There are a number of new tax measures and reporting requirements that Canadians should keep in mind when filing their 2023 returns this spring.
Here’s a list of important tax changes and dates, along with insights from tax experts.
CPP, EI changes
Starting Jan. 1, many Canadian earners will have a large portion of their paychecks earmarked for Canada Pension Plan contributions after the federal government added a second income cap.
There are currently two limits for CPP.
Previously, everyone who earned more than the $3,500 threshold contributed a set portion of their income up to a maximum amount that increased slightly each year.
As before, the first phase will see workers contribute a certain portion of their income to the CPP, up to a threshold set by the government.
In 2024, there will be no change to current contribution rates for people with incomes of $68,500 or less.
Those with annual incomes above $68,500 fall into the second contribution level with a maximum amount of $73,200.
People in this group pay an additional 4% on incomes between $68,500 and $73,200, with a maximum additional contribution of $2,928.
John Oakey, vice-president of tax at CPA Canada, told BNNBloomberg.ca that this change, coupled with EI contributions, will result in a significant tax burden for middle-income employees and their employers. He said it could lead to.
“What this means for an employer is if you hire someone in 2024 and pay them $73,200, you’ll end up paying 7.5% in employment taxes,” Oakey said.
“And since the employee is paying 7%, that 14.5% funds CPP and EI between the employee and the employer…That’s a lot of taxes to pay and a lot of administrative burden. ”
In addition to the changes to CPP contributions, the EI insurance earnings cap was increased to $63,200 from $61,500 in 2023 and $60,300 in 2022, but the increase is “normal business.” said Oakey.
Starting this spring, Canadians will be required to disclose beneficial ownership information for trusts, including so-called “bare trusts,” when filing their previous year’s taxes.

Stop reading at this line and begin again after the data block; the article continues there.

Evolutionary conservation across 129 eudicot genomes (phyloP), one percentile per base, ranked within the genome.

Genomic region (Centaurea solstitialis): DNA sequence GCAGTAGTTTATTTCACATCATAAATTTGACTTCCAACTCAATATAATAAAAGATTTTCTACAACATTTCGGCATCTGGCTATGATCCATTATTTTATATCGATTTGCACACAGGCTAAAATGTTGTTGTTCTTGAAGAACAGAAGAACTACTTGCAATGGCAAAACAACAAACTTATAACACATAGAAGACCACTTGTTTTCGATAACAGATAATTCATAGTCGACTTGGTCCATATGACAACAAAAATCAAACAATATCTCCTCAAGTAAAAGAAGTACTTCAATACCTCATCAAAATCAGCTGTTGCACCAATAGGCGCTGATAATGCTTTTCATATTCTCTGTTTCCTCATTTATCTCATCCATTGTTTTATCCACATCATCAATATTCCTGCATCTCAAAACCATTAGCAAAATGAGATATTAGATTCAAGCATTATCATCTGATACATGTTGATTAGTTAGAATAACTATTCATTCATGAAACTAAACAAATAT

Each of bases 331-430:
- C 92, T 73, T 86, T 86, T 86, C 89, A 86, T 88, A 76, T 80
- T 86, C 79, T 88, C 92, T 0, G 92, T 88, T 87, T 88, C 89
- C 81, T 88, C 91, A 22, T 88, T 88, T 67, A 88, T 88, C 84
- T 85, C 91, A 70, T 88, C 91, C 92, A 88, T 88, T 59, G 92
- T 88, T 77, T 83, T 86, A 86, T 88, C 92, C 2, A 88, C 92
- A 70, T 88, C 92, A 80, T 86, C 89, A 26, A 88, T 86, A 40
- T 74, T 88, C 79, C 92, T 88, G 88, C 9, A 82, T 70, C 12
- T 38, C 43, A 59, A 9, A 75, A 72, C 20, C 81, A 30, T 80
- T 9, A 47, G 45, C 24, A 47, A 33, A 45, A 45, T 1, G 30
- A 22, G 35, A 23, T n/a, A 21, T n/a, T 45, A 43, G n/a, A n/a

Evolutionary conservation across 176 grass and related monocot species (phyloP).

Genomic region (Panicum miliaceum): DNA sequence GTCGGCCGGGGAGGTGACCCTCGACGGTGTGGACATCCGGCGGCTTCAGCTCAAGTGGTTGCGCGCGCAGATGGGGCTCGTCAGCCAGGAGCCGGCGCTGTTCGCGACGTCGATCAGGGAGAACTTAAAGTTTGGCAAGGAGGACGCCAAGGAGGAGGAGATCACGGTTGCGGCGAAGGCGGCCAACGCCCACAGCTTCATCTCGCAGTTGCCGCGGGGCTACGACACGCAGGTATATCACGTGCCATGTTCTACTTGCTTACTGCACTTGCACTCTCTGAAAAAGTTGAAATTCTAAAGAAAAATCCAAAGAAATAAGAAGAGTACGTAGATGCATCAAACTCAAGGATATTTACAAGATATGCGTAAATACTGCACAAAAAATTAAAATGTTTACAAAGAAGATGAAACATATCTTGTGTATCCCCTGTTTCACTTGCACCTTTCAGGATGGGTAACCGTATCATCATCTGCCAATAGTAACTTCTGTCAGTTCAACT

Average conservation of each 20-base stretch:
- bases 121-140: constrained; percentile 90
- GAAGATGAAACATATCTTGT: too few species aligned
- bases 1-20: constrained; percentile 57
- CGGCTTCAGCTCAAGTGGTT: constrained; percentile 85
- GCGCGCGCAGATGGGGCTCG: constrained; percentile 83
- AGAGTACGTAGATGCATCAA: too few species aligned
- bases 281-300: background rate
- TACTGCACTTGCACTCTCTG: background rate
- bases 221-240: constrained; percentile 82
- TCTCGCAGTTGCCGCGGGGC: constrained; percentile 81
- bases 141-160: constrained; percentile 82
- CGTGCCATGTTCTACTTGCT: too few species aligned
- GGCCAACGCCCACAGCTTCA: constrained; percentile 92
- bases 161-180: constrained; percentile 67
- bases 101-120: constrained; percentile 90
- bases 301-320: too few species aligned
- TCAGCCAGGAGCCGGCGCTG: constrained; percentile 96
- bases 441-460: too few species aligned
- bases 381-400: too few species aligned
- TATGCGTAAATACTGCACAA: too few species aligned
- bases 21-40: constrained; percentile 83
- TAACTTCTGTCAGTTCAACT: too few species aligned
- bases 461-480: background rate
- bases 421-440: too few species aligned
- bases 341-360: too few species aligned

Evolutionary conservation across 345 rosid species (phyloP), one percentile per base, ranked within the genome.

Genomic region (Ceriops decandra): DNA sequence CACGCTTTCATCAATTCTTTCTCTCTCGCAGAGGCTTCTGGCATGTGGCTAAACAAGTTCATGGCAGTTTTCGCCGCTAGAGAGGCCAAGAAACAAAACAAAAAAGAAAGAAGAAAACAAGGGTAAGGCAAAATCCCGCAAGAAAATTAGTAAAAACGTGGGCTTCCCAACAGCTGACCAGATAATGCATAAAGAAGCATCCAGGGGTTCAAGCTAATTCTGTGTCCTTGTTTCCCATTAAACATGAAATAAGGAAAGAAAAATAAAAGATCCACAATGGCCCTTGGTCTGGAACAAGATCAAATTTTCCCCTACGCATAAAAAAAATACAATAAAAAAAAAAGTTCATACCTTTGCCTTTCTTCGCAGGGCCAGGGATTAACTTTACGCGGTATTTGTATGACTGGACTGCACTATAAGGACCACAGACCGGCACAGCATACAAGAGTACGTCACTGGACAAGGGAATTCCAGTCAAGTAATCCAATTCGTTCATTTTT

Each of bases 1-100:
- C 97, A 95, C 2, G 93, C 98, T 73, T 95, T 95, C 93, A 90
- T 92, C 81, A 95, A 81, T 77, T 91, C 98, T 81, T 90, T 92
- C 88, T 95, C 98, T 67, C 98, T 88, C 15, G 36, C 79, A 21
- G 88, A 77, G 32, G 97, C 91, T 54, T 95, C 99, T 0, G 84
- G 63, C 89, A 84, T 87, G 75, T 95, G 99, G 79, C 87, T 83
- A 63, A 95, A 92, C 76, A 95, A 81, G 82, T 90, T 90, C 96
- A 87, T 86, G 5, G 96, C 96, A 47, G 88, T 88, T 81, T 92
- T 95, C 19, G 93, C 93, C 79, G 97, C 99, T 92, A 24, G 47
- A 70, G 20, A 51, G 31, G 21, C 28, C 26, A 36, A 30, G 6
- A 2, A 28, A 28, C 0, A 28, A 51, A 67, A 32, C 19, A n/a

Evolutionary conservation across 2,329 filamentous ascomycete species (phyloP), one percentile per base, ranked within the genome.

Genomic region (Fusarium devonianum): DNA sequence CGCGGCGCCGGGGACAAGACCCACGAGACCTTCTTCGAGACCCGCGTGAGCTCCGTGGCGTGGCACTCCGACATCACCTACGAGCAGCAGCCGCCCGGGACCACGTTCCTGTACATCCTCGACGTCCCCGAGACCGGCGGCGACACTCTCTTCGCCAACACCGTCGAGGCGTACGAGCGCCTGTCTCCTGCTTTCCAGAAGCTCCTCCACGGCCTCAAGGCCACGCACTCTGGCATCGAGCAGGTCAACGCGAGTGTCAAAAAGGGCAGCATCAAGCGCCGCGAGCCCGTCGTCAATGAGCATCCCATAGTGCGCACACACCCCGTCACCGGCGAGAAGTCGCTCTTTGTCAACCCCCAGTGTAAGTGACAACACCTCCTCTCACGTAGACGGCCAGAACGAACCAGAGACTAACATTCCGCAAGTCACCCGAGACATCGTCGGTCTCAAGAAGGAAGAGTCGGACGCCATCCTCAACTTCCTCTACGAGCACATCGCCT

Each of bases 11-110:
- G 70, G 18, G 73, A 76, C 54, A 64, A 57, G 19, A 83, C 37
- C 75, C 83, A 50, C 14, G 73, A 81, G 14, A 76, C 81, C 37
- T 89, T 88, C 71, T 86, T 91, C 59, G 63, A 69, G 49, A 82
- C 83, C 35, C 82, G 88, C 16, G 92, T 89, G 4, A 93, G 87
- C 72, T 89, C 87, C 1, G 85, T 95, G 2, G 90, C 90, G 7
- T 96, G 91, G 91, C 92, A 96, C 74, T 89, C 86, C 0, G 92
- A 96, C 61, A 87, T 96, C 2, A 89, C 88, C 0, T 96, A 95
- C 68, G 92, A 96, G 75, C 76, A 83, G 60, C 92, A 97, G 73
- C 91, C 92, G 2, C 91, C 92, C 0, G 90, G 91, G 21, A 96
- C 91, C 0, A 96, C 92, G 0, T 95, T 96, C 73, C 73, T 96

Mr Oakey said this could be a “huge problem” for some taxpayers who are unaware that they are in trust.
According to the federal definition, a bare fiduciary merely has legal title to the property and “has no other duties, obligations, or responsibilities with respect to the property,” and is effectively the owner of the beneficiary. Under control.
Mr Oakey said that while bare trusts can be used for illegal purposes, which is the main reason why governments have chosen to impose reporting requirements, they can also arise from perfectly legal arrangements. I explained that there is.
“A bear trust is someone who holds property on behalf of a gang because they don’t want it in their name. That’s clearly illegal,” Oakey said.
“But a bare trust could also be a perfectly simple situation where my children inherited money from their deceased grandfather, but because they are minors I am holding the money on their behalf. Yes, that too is naked trust.”
Mr Oakey said the new reporting rules could cause confusion as some taxpayers may not know they are involved in a bare trust.
He added that Chartered Accountants of Canada is calling on the Canada Revenue Agency (CRA) to better define the new rules, and penalties for late filings in this area will be waived this year.
“In response, the CRA is waiving the automatic filing penalty entirely,” Oakey said, adding that penalties are typically $25 per day for late return of trusts, up to a maximum of $2,500. He pointed out that the punishment would be automatic.
“They said that for the 2023 tax year only, for bare trusts, they would waive the automatic filing penalty for so-called innocent situations where people realize they have a bare trust and end up filing it. Ta.”
short term rental
Starting in 2024, the federal government plans to deny tax payments to certain short-term rental businesses that don’t follow existing state and city rules.
As of January 1, any person operating a short-term rental property in a jurisdiction where short-term rentals are prohibited, or whose short-term rentals do not comply with local requirements, may charge fees for that property. I can’t.
“There is a disincentive for people to use residential properties as short-term rentals rather than long-term rentals,” Mr Oakey explained.
He said the change was well-intentioned but could create other problems by sending some short-term rental operations “underground.”
February 29th is the deadline for RRSP contributions for the 2023 tax year.
For employers, T4, T4A, and T5 slips must be submitted by February 29, and those with more than five slips must be submitted electronically to avoid penalties.
The deadline to file a T3 trust return with Schedule 15 beneficial ownership information is April 2nd.
The deadline for filing income tax returns for individuals is April 30th, but for self-employed individuals it is until June 17th.
Oakey said his universal advice for Canadian taxpayers in 2024 is to file and pay any outstanding taxes on time.
“You don’t want to get penalized,” he said. “Make sure you file your tax return on time and pay your taxes on time.”
With files from The Canadian Press